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Astron. Astrophys. 352, 619-622 (1999)

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4. Discussion

We can say now that polarization of GD 229 is definetely variable on the time scale of about 10 years. In the B band, over the last 20 years, the degree of polarization has increased from 2.8% to 4.0%, while the position angle has rotated from 80o to 114o (see Fig. 2). If the observed polarization variations are due to the slow rotation, the rotational period of GD 229 can be about 80-100 years. Repeating observations in the next 10-15 years will allow us to make a more accurate estimation.

[FIGURE] Fig. 2. Variations of the linear polarization and position angle of GD 229 in B band from December 1973 to November 1996. Vertical bars are 2[FORMULA] errors.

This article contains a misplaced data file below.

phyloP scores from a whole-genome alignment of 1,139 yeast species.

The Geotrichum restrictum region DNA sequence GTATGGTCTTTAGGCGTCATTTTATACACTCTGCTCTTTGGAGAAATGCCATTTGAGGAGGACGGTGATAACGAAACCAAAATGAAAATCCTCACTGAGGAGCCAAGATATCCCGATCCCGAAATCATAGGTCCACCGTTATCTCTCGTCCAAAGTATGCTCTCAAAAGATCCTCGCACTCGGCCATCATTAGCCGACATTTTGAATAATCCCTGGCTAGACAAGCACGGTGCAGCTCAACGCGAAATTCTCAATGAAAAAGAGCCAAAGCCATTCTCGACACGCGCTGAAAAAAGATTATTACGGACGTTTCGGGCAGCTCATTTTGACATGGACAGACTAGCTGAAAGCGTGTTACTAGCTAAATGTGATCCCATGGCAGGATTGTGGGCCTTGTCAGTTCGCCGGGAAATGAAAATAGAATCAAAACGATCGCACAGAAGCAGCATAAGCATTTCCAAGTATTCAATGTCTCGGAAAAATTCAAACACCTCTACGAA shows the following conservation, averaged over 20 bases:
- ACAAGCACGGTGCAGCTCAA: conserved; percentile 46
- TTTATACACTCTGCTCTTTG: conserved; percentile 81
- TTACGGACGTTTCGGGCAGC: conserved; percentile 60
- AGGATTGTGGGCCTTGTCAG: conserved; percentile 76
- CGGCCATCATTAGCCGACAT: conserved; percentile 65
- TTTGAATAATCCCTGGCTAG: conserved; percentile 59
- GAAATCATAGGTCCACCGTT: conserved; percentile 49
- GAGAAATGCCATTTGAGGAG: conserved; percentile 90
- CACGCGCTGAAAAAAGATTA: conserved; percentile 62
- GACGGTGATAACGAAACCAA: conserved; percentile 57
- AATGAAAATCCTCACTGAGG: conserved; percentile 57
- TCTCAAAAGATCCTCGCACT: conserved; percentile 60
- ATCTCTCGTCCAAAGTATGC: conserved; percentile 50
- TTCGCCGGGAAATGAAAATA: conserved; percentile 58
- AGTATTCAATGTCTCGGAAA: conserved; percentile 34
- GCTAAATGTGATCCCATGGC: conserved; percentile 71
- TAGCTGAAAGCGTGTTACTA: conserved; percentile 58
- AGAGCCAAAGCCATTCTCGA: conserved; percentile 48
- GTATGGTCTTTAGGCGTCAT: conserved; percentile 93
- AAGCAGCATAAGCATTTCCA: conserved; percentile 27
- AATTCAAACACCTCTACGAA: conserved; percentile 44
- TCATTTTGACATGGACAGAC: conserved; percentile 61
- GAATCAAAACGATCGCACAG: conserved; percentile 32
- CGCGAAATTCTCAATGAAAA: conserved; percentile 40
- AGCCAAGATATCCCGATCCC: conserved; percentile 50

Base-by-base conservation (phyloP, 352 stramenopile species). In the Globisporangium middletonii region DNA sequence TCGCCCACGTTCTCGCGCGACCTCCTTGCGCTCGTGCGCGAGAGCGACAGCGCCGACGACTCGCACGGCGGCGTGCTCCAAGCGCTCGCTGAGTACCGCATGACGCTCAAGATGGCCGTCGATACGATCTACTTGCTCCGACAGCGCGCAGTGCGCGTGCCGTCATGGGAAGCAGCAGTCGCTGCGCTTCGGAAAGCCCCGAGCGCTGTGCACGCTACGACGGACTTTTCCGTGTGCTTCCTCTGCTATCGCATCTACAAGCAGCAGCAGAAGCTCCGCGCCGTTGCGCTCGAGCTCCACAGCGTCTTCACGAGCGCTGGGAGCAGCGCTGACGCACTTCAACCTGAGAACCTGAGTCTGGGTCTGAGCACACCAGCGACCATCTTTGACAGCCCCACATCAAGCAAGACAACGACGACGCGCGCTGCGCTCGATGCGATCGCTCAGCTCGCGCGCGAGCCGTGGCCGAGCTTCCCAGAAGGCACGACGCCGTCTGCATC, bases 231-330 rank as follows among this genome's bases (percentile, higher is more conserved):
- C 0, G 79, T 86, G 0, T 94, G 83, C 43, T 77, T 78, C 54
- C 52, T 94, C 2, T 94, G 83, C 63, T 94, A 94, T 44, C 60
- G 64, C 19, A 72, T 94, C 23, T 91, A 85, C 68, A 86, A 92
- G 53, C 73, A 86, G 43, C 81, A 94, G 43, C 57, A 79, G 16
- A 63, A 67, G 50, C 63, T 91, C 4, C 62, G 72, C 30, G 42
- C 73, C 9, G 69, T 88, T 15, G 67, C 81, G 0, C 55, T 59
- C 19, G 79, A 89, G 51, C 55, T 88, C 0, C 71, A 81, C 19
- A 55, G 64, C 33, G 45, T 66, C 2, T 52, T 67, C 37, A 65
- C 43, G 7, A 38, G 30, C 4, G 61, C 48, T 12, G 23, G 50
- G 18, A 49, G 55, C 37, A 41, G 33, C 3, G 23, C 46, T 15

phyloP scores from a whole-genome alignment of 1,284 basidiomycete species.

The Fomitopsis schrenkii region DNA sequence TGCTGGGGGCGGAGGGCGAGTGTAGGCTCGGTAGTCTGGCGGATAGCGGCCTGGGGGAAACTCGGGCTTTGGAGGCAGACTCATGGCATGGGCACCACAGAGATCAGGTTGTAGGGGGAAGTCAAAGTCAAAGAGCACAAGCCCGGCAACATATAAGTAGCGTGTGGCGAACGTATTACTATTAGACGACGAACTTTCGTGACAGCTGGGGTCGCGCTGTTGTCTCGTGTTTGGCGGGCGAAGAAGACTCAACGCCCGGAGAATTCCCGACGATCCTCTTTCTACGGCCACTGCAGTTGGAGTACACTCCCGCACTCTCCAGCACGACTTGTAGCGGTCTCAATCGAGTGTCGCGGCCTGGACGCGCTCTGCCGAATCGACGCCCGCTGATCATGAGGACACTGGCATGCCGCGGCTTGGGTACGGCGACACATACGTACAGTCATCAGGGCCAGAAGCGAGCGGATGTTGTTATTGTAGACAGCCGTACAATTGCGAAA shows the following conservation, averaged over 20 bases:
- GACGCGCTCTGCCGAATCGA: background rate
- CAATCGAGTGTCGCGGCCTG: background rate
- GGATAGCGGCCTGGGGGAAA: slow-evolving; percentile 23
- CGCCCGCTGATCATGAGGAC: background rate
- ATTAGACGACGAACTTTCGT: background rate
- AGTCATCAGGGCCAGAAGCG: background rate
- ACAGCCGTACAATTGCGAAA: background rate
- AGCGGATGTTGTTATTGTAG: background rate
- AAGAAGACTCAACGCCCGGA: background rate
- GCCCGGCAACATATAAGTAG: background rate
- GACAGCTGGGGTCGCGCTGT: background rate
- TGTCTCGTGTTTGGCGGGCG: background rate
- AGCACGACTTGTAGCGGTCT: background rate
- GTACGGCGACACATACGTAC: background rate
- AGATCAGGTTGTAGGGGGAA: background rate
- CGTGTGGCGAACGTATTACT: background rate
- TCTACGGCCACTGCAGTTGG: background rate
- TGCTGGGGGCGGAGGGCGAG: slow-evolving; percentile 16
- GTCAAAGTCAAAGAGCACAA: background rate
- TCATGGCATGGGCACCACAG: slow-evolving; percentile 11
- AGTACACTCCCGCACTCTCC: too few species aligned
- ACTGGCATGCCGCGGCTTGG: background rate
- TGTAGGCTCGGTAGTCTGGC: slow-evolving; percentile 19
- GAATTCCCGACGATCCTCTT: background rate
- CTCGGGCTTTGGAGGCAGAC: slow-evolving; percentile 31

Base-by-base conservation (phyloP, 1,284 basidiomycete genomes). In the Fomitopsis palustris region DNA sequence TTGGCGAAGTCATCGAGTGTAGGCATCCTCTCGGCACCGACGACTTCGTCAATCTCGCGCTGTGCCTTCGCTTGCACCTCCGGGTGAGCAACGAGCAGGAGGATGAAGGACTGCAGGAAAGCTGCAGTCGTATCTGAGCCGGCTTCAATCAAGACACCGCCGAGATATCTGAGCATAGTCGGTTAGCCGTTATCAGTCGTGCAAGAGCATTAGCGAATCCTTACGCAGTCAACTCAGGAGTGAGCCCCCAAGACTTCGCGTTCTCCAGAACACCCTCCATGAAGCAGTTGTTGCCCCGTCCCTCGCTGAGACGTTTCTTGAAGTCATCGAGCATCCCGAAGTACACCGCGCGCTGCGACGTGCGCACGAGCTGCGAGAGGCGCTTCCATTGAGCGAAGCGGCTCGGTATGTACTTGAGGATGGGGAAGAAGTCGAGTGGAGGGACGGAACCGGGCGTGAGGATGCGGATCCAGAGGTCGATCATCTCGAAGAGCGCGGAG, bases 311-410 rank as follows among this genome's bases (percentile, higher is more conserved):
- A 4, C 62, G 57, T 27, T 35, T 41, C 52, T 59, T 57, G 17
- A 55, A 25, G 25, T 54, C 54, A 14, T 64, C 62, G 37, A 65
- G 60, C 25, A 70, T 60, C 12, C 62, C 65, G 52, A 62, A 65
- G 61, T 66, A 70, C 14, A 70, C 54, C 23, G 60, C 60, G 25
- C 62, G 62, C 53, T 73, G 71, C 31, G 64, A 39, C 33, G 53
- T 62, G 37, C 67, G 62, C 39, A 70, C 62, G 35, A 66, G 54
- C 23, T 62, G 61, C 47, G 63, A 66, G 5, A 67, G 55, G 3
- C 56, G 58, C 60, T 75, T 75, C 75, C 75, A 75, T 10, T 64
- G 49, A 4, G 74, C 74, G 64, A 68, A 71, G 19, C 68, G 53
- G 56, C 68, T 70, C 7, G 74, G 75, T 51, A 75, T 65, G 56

We can also conclude that there is an evidence of long-term polarization variations in G 240-72. Such variations, however, are seen only on time-scales of more than 20 years. This suggests a rotational period which is at least two times longer than in GD 229. Along with the magnetic field strength, the total amount of mass loss is another important factor determining braking efficiency (e.g. Pacini, 1970). As the surface field strength in both white dwarfs is of [FORMULA]G (well above the [FORMULA]G limit required for effective braking), the slower rotation of G 240-72 is probably resulted from smaller mass loss on the stage of formation in comparison with GD 229.

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© European Southern Observatory (ESO) 1999

Online publication: December 2, 1999